An increasing number of UK landlords are seeing tenants abandon their rented properties prior to the end of tenancy agreements – leaving unwanted costs and complications behind.
The news comes after a study conducted by the National Landlords Association (NLA) revealed that 36 per cent of landlords nationwide had encountered the issue – with some losing out on missed rent payments and others subsequently forced to take legal action in order to regain possession of their property.
Britain’s North East was the worst affected, with 58 per cent of landlords claiming that they had encountered tenant ‘abandonment’, while 33 per cent of landlords in Britain’s capital said that they too had been burdened by rogue tenants.
At 31 per cent, the South West was the region least plagued by the increasing problem.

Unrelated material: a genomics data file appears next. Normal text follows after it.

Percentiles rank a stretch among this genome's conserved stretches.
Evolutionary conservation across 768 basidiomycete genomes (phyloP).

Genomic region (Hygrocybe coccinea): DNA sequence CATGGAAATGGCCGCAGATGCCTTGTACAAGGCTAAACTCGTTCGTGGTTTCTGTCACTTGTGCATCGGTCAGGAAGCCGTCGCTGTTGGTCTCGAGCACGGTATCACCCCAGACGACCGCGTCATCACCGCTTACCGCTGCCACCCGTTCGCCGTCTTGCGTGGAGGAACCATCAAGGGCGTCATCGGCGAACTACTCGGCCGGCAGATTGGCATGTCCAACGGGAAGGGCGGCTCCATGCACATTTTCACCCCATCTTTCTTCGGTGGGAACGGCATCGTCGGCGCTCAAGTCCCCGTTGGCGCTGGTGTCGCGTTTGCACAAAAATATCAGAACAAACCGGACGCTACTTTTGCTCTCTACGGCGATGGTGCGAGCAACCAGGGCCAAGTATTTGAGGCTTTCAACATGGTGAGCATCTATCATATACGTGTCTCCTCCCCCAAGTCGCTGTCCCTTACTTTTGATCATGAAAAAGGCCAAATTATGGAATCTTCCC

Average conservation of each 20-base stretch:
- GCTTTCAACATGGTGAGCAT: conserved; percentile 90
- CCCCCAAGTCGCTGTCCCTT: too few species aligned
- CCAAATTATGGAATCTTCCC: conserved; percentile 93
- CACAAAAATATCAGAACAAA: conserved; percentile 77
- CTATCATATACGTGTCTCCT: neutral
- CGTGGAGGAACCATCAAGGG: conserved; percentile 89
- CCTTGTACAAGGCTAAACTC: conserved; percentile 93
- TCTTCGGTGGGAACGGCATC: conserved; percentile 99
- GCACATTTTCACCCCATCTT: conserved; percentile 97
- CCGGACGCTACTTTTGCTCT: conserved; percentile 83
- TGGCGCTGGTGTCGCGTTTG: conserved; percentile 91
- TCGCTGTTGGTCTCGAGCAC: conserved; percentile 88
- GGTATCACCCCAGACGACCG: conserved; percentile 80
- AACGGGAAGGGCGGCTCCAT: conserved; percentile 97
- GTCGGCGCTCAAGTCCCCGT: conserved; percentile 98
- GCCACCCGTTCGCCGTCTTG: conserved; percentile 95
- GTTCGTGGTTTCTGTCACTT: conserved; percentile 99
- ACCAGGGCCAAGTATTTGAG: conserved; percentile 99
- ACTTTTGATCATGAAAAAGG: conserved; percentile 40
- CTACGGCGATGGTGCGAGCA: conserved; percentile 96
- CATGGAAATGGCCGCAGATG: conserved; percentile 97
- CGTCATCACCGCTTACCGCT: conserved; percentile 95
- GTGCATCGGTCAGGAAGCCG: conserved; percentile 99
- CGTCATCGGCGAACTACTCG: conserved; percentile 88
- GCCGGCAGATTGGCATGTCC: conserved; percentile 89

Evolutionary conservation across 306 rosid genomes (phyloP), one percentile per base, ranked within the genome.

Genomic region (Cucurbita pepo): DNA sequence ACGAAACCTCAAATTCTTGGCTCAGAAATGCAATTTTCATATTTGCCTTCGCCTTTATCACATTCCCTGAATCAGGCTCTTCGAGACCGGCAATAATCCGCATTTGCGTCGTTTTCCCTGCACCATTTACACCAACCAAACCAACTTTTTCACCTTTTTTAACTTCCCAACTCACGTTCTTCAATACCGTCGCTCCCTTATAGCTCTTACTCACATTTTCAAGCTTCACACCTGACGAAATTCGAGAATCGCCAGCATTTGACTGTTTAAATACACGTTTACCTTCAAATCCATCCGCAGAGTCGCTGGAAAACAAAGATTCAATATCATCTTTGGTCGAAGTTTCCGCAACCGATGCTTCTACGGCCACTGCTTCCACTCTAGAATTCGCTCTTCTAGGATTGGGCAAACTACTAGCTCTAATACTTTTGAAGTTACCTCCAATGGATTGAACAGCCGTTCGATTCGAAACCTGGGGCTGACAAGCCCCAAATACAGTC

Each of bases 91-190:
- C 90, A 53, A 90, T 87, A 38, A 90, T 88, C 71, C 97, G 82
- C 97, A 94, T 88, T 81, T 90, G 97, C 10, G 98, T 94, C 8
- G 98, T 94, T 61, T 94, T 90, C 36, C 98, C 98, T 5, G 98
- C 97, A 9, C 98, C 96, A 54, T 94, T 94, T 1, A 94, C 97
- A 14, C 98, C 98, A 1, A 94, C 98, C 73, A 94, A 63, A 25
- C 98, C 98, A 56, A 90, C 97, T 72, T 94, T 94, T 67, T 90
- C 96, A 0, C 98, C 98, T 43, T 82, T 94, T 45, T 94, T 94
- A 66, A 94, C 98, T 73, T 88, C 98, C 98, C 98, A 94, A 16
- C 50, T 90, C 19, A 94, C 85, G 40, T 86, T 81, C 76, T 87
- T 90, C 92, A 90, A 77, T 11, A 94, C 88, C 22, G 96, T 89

The Housing and Planning Act, which has recently received Royal Assent, has announced plans to tackle the issue with proposed reforms to legislation.
Richard Lambert, chief executive of the NLA, said: “The Act will create a new process to deal with the issue, giving landlords far greater security and peace of mind when recovering properties they believe to have been abandoned.”
The issue highlights the importance of landlords seeking the relevant legal advice to avoid costly complications with problem tenants.
Mackrell Turner Garrett Solicitors in London
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